Our task is to form veritable talents who possess the necessary gifts to become masters, without attending to the ungifted mediocrity.

Liszt to Giovanni Sgambati

Fantasia – a musical genre?

12 June 2019

The fantasia can hardly be called a genre, as it is a rendition of an invention created on the spur of the moment. Thus it is closest to improvisation, which is never put down in writing.

The art of improvisation is as old as instrumental music. Fantasias recorded on sheet music span from the lute fantasias of Bálint Bakfark to the dazzling Baroque repertoire to a somewhat humbler crop in the Classical period to the virtuoso concert paraphrases of the 19th century. In classifying musical styles, Athanasius Kircher, the great Jesuit polymath of the 17th century, described this 'fantastical style' as a separate category (Misurgia Universalis, 1650) and defined its essence as follows: 'the Stylus Fantasticus is a type of music that is totally free and without restrictions, springing solely from artistic resourcefulness.' In the Baroque, fantasias were always accompanied by fugues: terms that come in pairs such as prelude and fugue, toccata and fugue, and fantasia and fugue are well known to music lovers.

The greatest fantasia of all time, composed by Johann Sebastian Bach in D minor, later received the title Chromatic Fantasia and Fugue. This masterpiece set a model and standard never to be reached by a composition of this type. All we can do is marvel at the power of Baroque rhetoric, the infinite horizon of harmonies and dissonances, the boldness and almost tangible presence of a creative genius. The free fantasia came into its own in the second half of the 18th century, and is an important facet of the works of Carl Philipp Emanuel, this individualistic son of Bach. C. P. E. Bach’s great free fantasias are among the most unique groups of pieces in musical history. They probably bear the handprint of the famous improviser, at least that is what a letter written by the composer in 1782 suggests: 'My friends strongly insist that [my new series about to be published] contain two fantasias so that after my death people should see what a great Fantast I was.'

 

 

Bálint Bakfark was one of the first masters to record fantasias on sheet music.
 

 

Mozart and Beethoven, the most famous improvisers of Viennese Classicism, left behind a relatively small number of written fantasias. Beethoven, who lived on the borderline between two musical periods, composed in a traditional form, yet his works are often loosened up by the spirit of the free thinker with a leaning towards Romanticism. Sonata quasi una fantasia is what he wrote on the title pages of two of his sonatas dated 1800 and 1801. (It is rather telling that about half a century later Franz Liszt described his well-known Dante Sonata as Fantasia quasi Sonata.) If some of Beethoven’s late sonatas – op. 101 and op. 109 – had a subtitle, the word 'quasi' would probably be unnecessary, as these magical pieces are so distant from the firm order of the classic sonata.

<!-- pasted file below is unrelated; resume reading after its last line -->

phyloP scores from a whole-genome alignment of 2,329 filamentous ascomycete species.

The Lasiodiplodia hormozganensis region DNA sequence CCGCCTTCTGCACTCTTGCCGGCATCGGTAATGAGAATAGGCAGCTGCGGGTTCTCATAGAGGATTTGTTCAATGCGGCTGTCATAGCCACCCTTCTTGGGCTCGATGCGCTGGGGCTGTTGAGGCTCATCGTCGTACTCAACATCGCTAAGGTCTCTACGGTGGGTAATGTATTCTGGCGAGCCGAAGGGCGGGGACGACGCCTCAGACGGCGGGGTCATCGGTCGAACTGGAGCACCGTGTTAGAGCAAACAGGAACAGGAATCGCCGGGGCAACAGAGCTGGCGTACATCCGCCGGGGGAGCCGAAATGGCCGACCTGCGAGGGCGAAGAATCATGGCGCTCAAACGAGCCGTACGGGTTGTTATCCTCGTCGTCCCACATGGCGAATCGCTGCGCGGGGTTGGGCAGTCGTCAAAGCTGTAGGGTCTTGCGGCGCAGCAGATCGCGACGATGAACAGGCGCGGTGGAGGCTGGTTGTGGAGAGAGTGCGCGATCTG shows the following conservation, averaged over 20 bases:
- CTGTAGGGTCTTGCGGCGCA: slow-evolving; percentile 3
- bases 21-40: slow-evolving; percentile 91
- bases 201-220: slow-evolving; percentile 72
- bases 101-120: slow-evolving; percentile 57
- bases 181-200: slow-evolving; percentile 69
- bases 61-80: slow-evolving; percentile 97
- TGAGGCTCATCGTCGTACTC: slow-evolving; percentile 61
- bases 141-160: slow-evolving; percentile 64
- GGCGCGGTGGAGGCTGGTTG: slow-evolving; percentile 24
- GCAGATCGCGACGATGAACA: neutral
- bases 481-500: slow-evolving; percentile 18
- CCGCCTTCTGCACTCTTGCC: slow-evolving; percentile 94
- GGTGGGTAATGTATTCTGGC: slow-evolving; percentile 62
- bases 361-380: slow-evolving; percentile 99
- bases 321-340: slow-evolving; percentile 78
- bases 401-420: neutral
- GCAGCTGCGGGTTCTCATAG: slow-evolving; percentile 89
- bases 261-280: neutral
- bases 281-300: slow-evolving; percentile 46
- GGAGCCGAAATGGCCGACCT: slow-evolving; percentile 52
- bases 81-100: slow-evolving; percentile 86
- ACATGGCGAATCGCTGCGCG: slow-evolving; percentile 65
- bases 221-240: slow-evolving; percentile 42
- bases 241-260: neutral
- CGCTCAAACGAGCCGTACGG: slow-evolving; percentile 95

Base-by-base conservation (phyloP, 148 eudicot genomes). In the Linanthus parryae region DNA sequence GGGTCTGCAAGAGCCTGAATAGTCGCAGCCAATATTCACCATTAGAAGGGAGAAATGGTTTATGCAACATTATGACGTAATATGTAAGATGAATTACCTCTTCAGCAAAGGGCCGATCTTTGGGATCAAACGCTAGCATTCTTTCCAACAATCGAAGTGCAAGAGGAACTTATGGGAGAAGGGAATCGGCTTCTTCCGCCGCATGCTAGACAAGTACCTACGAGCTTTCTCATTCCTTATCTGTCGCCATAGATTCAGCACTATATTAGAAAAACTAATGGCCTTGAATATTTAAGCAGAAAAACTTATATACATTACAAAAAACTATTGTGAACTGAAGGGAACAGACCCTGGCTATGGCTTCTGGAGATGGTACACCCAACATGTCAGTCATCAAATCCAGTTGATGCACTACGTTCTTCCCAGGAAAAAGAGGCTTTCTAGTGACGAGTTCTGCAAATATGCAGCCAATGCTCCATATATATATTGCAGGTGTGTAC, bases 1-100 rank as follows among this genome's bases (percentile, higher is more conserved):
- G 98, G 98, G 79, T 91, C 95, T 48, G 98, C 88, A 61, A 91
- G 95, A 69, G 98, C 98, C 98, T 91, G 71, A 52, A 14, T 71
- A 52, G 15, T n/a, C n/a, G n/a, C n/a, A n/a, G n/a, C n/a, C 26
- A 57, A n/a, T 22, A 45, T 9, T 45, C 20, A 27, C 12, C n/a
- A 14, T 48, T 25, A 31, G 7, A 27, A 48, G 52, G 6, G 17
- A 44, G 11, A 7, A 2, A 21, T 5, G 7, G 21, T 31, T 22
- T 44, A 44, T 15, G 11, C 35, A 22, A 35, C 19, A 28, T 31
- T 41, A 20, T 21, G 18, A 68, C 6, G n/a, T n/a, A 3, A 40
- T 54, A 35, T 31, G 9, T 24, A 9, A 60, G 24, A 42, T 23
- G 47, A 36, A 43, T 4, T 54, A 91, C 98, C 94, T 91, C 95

In the century of Romanticism, the term fantasia may have denoted various types of compositions. (This is nothing new: in the Baroque, 'fantasia' could well mean a free composition as well as a piece crafted in rigorous counterpoint, c. v. Bach’s Three Part Inventions.) Schubert’s Wanderer Fantasy or the magnificent Fantasia in F minor for piano fourhands are both cycles of four movements cast in one piece; by contrast Schumann’s great fantasia in C major (originally titled Große Sonate!) is composed of three separate movements, while Schumann’s 'fantasia pieces' (Phantasiestücke) are character pieces that reflect momentary impressions and moods.

 

 

 

 

The quintessential fantasias of the 19th century are brilliantly virtuoso pieces, mostly piano arrangements of popular operatic tunes, which simply overwhelmed contemporary audiences. Fantasia, paraphrase or reminiscence were the terms used to title dozens of bravura pieces written by Liszt, Thalberg and others.

Music lovers had all of it in one: the beauty of Bellini’s or Verdi’s melodies, the brilliance of technical virtuosity and the personal magic of the performer. After all, Liszt’s rhapsodies are often reminiscent of this type of instrumental fantasy.

The fantasia is a rare visitor in the 20th century. A notable example is Arnold Schönberg’s Fantasia (op. 47) for violin and piano; the tradition of improvisation is revived and combined with folk art decorations in Bartók’s masterpiece, Improvisations on Hungarian Peasant Songs.

 

Katalin Komlós

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